M_A_S_H_TV_title_screenFor years many Americans, myself included, were drawn into the Korean War, or at least one aspect of it, in the form of M*A*S*H, a popular television show about the way a Mobile Army Surgical Hospital was run…sort of. The show took on more than just the hospital side, by including a comical side that portrayed the antics of Benjamin Franklin Pierce, aka Hawkeye, and his best friend and co-conspirator, BJ Honeycutt. I can’t say just how true to life the show was, but we all cried right along with the doctors and nurses when they lost a patient, and cheered when they saved one.

In reality, the MASH units were a vital part of the war effort, and the saving of A wounded American is lifted onto a helicopter at the 21st Inf. Regt. collecting station at Painmal, Korea, one mile sout of the 38th Parallel, for evacuation to a base hospital. April 3, 1951 NARA FILE # III-SC-362636 WAR & CONFLICT BOOK #: 1451the lives of many soldiers. These were amazing surgeons who learned techniques that cut corners, making surgeries faster and more efficient, bringing lifesaving changes to medicine in the process. The MASH units were originally established in August of 1945, and then were deployed during the Korean War and later conflicts. The Army deactivated the last MASH unit on February 16, 2006, which I did not know, but I’m sure most of my military friends probably did. The MASH units were replaced by the CSH or Combat Support Hospital. I’m sure the CSH units are amazing units too, and maybe someday they will have as big a place in history as the MASH units did, but unless they do a television show that is as popular as the M*A*S*H show was, I don’t think their place in history will be as well known to the American people as the MASH units were. I’m sure that with all the improvements, the CHS units are probably better and more up to date than the MASH units were, but in the hearts of the M*A*S*H fans, the CHS units have big shoes to fill.

Mash Unit 1Many an evening has found Bob and I watching a M*A*S*H marathon. And during the original years, we watched it every night that it was on. We simply liked the show. I have to wonder if any other war has been watched as much as the Korean War…even though people didn’t necessarily realize that they were watching a war, or at least a part of it. While we may not have really learned a lot about the Korean War from this source, we did learn something about one part of the war…a vital part in all reality. Now that M*A*S*H is on again as re-runs, we often fine ourselves watching it again…even though we know how it will end. It is just one of those timeless shows. You just really never get tired of them…even the re-runs.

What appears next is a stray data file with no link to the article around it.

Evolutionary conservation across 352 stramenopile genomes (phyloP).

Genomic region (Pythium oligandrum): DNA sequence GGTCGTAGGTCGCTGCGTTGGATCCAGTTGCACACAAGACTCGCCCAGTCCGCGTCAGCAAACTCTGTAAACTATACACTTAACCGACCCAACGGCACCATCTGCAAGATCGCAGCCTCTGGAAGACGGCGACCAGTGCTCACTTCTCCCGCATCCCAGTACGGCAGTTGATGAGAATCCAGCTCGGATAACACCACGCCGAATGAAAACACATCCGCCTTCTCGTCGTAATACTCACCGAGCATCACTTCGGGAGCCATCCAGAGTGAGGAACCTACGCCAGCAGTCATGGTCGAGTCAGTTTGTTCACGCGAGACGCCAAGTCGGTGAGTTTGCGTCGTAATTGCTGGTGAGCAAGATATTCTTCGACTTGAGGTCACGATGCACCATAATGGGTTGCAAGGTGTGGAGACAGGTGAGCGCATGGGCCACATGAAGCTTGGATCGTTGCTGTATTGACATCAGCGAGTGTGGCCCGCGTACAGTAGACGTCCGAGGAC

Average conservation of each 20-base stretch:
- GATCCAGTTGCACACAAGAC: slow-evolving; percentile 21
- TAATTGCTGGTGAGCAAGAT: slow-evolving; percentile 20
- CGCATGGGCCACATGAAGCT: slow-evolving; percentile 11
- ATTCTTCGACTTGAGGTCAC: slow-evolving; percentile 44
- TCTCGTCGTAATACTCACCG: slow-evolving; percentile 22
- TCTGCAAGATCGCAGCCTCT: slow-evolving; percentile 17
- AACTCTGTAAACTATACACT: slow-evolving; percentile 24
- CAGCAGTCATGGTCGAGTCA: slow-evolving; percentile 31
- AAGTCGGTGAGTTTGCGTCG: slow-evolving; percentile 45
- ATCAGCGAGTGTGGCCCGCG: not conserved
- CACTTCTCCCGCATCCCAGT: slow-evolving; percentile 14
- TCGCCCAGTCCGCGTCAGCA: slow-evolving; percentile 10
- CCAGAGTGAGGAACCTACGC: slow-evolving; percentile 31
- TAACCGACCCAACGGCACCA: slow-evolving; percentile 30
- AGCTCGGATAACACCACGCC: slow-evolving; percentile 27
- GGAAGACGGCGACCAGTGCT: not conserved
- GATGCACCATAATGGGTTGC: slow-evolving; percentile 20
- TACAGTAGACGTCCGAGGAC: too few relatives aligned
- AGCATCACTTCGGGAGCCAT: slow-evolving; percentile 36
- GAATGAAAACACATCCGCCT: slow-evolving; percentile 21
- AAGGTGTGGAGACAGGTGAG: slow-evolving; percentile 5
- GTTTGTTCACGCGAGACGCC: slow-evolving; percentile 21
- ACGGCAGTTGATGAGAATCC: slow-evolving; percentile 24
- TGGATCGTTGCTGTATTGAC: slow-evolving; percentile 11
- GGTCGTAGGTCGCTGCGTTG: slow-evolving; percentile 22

3 Responses to M*A*S*H

  • My life was saved by a very brave Cobra helicopter pilot who disobeyed his orders not to cross the border into Cambodia and rescue this American Special Forces operator who was in a very bad predicament. I rode out on the outside of that helicopter much like you saw in the MASH series except there was no basket on the side of a Cobra, just the “stubby wing” pylons. I and one other survivor draped ourselves over the pylons and were extracted to a safer landing zone where a Dust-off helicopter took us to the nearest MASH unit where we were treated for our wounds. So yes, the pilots and MASH units hold a very special place in this old soldier’s memory and they inspired me to go to helicopter flight school after that tour of duty in Vietnam. Thank you, Caryn, for paying homage to the MASH show. It meant many different things to so many of us.

    • Paul, you just never cease to amaze me. I can’t imagine being wounded, and draped over a wing…stubby or otherwise to be airlifted out of a bad situation, but I Praise God for the brave pilot and the MASH unit that saved your life, so I could have the privilege of getting to know my cousin. Wow!!! Just WOW!!! 🙂

  • i agree with caryn! Wow! Thank you for your service, Paul!

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